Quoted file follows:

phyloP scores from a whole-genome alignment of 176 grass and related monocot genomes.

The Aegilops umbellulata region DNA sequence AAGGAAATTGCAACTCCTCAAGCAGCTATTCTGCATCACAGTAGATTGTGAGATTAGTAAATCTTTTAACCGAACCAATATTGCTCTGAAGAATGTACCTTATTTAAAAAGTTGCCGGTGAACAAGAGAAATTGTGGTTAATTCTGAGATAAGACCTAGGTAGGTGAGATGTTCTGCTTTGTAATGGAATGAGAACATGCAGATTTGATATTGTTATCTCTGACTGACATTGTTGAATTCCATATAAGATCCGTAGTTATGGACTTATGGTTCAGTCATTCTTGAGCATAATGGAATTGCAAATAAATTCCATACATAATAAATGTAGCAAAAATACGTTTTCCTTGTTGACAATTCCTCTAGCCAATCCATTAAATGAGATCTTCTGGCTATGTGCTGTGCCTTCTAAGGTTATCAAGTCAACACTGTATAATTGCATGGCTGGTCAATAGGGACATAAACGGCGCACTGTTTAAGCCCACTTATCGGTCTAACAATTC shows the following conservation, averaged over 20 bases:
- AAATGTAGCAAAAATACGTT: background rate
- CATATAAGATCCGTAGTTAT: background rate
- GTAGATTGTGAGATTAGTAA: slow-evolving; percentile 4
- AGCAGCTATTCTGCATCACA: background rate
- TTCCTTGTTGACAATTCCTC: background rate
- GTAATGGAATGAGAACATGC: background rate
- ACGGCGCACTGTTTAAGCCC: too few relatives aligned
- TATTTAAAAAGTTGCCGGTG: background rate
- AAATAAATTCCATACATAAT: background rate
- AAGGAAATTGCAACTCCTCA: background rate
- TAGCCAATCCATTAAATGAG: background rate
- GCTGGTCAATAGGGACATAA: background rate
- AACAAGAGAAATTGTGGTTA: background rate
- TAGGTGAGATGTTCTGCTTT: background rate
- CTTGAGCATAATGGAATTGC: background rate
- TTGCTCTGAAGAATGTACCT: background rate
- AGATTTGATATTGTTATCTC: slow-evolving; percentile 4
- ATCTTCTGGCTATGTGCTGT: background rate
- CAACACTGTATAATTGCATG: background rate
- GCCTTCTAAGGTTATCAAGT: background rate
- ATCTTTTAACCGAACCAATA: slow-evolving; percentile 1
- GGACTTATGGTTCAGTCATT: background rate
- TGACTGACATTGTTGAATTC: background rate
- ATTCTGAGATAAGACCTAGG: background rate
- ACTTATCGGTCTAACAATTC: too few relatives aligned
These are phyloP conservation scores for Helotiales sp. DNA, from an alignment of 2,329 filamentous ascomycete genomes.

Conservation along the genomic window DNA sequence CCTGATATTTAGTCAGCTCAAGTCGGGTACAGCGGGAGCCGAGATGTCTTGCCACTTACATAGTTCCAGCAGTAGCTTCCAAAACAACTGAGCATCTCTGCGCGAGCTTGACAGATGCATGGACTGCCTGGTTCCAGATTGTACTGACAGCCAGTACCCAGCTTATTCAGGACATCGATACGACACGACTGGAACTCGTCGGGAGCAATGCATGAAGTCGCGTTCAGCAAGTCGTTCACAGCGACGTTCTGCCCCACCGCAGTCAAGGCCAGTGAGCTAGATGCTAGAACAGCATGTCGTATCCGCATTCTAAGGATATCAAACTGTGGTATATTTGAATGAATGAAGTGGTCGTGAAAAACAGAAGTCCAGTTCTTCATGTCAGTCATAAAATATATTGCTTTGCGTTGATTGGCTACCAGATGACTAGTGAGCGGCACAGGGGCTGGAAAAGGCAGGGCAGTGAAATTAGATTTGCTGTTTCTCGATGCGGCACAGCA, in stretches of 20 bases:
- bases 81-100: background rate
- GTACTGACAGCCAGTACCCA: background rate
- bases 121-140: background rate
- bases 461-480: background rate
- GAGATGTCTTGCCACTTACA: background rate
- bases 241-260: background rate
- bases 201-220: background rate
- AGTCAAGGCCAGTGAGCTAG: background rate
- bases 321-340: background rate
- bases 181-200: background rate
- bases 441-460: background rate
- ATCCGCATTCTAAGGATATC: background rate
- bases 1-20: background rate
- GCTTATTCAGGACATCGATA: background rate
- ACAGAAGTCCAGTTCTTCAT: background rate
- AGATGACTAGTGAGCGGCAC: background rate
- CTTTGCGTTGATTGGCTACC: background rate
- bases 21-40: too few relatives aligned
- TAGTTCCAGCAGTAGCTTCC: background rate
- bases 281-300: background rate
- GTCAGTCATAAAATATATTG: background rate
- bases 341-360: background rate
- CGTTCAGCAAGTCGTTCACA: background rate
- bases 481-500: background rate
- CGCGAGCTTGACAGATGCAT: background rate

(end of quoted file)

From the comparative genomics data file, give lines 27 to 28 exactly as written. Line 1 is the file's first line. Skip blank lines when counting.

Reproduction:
- ACTTATCGGTCTAACAATTC: too few relatives aligned
These are phyloP conservation scores for Helotiales sp. DNA, from an alignment of 2,329 filamentous ascomycete genomes.